Then there are the costs. It costs this much to build the website, then it costs that much to market the website. When you’re dealing with small to mid-sized businesses, you want to do a great job and make it affordable for them. But for some, it’s just not that affordable. I tell everyone that I’m not the cheapest, but I’m not the most expensive by a long shot either.
Not Every Client Is Tech-Savvy. How Do You Manage Their Expectations?
Well, unfortunately, a lot of people don’t realize that once they have launched their website, it’s not going to rank for all the terms they want to rank for overnight. You’ve got to market it and build. That’s a bit of a learning curve. I’m trying to educate as politely and graciously as I can. As much as you want the website to rank, it’s going to take time.
What’s Next for You and Your Business?
I’ve had a website redesign that’s been in staging for years, and I’d like to get that going. It’s just again finding the time. My goal over the next couple of years is scaling up without sucking so much of my time. But I’m still in that mode where new business owners should anticipate this. I’m still learning.
SEO, or any tech-related industry, can be somewhat volatile. Things can change quickly. SEO has seen its months and years of changes, and they’ve been pretty impactful. And that’s something that if you don’t adapt to an industry like this, you’ll really struggle.
If you Google the term SEO, one of the first things you’ll read is, is SEO dead? They’ve been saying that for years. But the reality is it’s not dead and it hasn’t died off, I think things will just change. As long as you can adapt, everyone in this industry will be fine.
Tim’s 3 Pearls of Wisdom for Fellow Entrepreneurs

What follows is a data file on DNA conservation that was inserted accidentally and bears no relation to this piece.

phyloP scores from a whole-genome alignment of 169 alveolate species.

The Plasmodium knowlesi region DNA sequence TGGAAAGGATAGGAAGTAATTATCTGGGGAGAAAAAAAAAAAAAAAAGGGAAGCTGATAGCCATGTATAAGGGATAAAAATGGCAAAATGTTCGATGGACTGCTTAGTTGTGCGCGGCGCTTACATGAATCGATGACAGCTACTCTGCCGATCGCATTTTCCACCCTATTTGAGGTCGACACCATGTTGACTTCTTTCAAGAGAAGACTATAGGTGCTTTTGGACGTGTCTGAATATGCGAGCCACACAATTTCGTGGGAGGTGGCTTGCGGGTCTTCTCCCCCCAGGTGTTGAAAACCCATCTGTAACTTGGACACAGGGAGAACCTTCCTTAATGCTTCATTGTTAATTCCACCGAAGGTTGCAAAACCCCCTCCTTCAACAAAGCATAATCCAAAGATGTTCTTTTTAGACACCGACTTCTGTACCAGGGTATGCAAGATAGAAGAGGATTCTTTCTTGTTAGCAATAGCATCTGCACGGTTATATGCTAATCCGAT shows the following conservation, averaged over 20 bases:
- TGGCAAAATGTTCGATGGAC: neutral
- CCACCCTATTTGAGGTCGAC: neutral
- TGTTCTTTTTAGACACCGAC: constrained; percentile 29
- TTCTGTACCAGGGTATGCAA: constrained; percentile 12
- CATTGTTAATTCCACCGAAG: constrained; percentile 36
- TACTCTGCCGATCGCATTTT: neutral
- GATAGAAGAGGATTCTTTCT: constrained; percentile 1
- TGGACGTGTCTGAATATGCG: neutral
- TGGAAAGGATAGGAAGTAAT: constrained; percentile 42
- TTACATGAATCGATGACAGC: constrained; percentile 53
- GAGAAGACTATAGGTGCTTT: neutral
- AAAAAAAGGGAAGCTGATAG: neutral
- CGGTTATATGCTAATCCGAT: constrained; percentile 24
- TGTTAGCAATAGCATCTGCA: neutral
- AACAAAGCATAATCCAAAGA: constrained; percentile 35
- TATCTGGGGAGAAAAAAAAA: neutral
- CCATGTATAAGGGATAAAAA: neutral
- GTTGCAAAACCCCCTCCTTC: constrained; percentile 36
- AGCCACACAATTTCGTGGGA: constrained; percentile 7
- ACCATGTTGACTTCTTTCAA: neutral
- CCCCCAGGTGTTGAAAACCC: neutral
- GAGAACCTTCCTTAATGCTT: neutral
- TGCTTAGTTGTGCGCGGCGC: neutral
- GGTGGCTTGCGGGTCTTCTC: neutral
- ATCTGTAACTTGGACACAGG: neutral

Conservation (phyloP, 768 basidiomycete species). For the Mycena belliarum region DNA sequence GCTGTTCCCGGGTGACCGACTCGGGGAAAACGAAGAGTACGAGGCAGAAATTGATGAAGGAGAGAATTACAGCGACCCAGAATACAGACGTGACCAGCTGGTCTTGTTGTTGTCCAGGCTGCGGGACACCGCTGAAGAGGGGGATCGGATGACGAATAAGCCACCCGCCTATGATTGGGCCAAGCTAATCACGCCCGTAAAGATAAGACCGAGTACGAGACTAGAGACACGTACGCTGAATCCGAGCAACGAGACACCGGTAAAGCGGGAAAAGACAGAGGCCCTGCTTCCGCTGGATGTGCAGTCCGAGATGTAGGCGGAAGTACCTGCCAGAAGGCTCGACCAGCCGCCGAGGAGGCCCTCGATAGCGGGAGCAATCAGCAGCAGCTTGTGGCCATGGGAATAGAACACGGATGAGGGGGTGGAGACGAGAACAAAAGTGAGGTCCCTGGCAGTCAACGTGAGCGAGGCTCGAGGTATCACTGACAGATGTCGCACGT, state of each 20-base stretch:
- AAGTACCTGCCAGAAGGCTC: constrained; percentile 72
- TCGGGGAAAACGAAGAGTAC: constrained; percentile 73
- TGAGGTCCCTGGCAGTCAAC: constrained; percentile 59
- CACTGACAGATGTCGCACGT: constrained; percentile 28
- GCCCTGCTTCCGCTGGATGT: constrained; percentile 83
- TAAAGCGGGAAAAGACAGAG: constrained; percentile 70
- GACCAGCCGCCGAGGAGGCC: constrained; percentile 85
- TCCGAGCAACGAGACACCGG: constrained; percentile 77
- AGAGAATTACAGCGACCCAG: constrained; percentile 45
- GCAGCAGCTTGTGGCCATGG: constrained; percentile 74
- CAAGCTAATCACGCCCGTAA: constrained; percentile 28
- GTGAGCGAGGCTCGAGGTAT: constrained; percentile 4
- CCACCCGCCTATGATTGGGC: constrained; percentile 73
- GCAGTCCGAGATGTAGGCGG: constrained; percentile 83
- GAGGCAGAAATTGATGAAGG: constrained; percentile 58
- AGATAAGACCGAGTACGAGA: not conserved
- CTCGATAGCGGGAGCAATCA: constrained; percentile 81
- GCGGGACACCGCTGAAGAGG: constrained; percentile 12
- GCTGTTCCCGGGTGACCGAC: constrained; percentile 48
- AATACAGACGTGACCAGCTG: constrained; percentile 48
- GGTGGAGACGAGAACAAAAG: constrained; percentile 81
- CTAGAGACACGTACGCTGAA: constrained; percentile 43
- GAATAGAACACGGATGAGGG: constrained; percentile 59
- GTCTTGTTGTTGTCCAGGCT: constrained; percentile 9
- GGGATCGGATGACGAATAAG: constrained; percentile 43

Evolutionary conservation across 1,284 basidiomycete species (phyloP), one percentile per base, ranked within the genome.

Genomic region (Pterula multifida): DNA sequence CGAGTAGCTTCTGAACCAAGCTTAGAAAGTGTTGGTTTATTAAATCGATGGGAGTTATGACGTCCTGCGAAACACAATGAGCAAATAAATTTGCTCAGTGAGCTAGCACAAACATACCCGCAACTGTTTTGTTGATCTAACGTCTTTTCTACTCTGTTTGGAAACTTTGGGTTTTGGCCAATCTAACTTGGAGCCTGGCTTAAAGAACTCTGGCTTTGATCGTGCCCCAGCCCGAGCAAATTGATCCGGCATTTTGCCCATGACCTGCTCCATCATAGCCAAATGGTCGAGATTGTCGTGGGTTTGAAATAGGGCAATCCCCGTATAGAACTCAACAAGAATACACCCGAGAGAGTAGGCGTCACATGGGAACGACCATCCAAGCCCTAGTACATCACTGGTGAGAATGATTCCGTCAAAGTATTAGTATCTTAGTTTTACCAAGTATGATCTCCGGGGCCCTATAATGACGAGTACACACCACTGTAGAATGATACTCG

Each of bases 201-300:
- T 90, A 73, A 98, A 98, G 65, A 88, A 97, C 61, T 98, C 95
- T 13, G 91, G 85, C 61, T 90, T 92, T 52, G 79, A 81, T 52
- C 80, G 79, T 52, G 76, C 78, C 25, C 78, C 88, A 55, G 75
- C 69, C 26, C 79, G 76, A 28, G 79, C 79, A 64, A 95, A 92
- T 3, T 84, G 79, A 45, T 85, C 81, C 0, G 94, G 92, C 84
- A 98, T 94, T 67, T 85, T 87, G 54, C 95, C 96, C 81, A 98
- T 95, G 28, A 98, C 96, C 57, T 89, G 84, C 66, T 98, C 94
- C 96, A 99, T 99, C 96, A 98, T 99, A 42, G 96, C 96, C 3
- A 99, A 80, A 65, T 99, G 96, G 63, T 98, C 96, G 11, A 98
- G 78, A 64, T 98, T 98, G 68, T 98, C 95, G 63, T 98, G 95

- You’ve got to work hard and be prepared to hit walls, fall down and pick yourself up continuously. If I didn’t work so hard, this wouldn’t have worked. At the end of the day, it’s going to be a lot of hours.
- Find a niche in your market. That’s what I did. I still get calls, where people say, ‘I think there’s a way you can get online, and get ranked in Google, how does that work?’ Of course you can, it’s SEO, it’s what I do. It’s still so new to a lot of people. Finding a niche leaves a lot of room for growing sooner than later, and not dealing with an intense competition base.
- It’s more than just doing the work for the clients, you’ve got to run the business. Consider things outside of the work that you actually do and prepare for them. For me, I was like, ‘I’ve got to learn how to do billing, I’ve got to learn how to do this and that to run the business, or I need a DBA (database administrator) or LLC (limited liability company), but what’s right for me?’ These are things you really don’t think about, but you should.
about the author
National Post, contributing articles on business, food, culture, and travel for affiliated newspapers across Canada. She now writes from her home office in Toronto as a freelancer, and takes breaks to bounce with her son on the backyard trampoline. Connect with her on LinkedIn.Karen Hawthorne worked for 6 years as a digital editor for the